Berlin's Embassy of Ireland will host a special panel event focused on the importance of club culture this week.
The event will take place on 1st September, from 6pm-8pm at the Embassy of Ireland on Jaegerstrasse 51, Berlin. A number of Irish DJs and electronic music artists — Sunil Sharpe, Cormac and ELLLL — will take part in the discussion, which will be led by musicologist and journalist Dr. Liam Cagney. Lewamm 'Lu' Ghebremariam, a representative of Berlin's Clubcommission, will also take part in the discussion.
According to press materials, "the panelists will talk about their work in the electronic dance music industry, exploring the importance of clubbing as culture, the night time economy, links between Berlin and Ireland, spaces for marginalised people, and other related topics".
Speaking about the importance of the event, Irish DJ and campaigner for Give Us The Night Sunil Sharpe said: "Governments are generally very selective about what passes as being culturally relevant. The pandemic, though, forced many to have to listen to communities like ours more, and in many cases to accept that club culture and electronic music are as valid career pursuits as any other art form.
"Changing mindsets in Ireland around modern dance culture is not an easy thing to do, but we’re at a crossroads now where the conversation is more alive than it’s ever been, particularly within the political realm."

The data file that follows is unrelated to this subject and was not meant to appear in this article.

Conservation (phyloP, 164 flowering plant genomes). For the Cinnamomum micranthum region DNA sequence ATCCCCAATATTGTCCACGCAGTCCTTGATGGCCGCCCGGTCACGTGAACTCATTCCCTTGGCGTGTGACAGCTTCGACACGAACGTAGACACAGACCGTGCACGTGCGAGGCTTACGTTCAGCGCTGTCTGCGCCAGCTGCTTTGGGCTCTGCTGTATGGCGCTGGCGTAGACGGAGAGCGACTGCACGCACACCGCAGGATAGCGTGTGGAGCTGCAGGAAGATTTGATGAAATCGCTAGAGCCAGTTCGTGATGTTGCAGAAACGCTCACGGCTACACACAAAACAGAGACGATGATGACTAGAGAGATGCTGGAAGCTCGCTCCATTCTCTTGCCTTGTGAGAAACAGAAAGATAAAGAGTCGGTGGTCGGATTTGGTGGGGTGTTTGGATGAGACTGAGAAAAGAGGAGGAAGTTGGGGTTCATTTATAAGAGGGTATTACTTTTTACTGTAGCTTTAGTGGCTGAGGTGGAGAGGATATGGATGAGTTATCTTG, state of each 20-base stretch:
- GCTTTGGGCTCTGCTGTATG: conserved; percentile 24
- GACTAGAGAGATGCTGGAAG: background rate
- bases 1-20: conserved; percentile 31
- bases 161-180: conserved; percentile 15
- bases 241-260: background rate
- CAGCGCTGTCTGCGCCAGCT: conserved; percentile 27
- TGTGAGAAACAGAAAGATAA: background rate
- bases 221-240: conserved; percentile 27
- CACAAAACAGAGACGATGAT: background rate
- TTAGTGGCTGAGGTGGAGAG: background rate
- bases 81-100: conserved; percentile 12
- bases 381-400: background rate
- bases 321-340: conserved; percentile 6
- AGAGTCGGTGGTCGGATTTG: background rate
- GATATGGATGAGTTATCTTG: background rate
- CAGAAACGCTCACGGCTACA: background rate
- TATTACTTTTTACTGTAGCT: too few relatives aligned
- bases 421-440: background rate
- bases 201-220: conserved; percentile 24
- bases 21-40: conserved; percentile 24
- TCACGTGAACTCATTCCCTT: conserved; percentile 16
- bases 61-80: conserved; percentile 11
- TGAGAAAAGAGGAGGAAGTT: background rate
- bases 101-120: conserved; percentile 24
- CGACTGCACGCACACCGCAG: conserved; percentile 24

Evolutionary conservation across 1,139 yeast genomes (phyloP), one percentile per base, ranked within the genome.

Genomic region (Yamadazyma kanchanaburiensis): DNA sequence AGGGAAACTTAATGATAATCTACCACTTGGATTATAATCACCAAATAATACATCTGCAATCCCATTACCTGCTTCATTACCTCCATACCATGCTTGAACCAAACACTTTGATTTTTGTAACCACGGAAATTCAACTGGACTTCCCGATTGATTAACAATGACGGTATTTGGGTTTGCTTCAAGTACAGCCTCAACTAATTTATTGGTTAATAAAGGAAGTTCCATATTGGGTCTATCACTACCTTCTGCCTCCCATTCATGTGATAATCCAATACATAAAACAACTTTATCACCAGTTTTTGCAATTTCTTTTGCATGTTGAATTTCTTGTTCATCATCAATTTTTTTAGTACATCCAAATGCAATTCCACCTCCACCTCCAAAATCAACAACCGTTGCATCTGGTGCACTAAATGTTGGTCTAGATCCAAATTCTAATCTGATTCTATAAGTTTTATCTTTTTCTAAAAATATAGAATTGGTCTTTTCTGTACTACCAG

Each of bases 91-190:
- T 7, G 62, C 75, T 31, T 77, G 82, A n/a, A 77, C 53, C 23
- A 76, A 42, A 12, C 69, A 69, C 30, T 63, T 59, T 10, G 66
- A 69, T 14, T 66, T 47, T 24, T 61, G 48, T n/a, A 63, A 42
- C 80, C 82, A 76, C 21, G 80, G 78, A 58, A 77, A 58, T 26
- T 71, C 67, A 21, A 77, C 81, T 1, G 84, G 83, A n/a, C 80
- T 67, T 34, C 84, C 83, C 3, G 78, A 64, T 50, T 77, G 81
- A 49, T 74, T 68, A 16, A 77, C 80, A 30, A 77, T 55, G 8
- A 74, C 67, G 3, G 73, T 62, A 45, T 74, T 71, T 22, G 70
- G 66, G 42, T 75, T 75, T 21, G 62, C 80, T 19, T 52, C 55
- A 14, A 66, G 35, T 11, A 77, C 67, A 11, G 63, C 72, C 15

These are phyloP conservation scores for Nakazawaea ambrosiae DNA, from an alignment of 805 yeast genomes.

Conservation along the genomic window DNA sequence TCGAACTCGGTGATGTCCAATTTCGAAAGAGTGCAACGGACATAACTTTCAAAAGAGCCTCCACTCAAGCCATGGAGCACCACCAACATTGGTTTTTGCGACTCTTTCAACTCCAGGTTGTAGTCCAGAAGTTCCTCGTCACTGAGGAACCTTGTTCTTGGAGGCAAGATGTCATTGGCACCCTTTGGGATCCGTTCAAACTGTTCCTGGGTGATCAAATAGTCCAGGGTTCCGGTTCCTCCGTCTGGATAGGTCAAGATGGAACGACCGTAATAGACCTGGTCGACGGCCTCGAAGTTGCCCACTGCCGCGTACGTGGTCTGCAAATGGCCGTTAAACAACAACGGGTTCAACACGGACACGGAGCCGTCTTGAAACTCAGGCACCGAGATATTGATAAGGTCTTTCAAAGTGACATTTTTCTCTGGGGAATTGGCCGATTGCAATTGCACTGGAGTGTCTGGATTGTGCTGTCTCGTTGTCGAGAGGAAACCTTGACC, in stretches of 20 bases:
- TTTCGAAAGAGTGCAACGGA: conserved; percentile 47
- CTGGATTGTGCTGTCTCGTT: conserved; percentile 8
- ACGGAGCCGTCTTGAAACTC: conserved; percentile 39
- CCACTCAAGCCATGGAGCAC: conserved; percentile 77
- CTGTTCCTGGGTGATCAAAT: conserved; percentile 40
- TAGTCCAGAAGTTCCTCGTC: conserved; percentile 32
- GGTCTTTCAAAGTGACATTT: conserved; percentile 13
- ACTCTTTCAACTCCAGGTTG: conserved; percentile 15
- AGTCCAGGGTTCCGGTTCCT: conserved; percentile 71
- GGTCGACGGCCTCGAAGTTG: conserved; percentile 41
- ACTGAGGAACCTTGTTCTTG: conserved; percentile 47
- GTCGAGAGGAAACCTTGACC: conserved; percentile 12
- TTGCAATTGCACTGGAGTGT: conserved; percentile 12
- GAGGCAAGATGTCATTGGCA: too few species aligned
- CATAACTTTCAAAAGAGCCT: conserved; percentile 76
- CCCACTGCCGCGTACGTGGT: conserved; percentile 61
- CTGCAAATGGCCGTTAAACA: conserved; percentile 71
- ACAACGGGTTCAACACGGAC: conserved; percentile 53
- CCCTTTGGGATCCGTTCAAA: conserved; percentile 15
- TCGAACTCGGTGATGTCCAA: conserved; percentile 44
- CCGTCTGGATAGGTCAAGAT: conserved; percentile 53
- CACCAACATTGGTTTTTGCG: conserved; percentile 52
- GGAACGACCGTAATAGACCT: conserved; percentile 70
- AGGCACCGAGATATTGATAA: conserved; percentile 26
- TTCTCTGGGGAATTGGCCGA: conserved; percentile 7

Comparing Berlin's clubbing landscape to Ireland’s, ELLLL said: "Certainly if you could transport any kind of larger scale club with a late license from Berlin into Ireland, it would go down very well at this stage given how grim the venue landscape is in Ireland at the moment."
Speaking about the main lesson Berlin's club scene can give to Ireland, ELLLL added: "Late licensing is obvious here, but recognising and protecting clubs, theatres, museums, and concert halls as cultural institutions is just as important."
Speaking about the importance of club culture, Berlin-based Irish artist Cormac said: "I think club culture for me at its best is church, if you want to call it that. I’m not religious. But when I see people, you know, being touched by the Spirit, in whatever religion they’re into, that for me was something that I continue to access in club culture."
Clubbing and electronic music culture has long been held back in Ireland due to particularly stringent licensing conditions. Revisit DJ Mag's 2021 feature on the fight for the future of Irish clubbing here.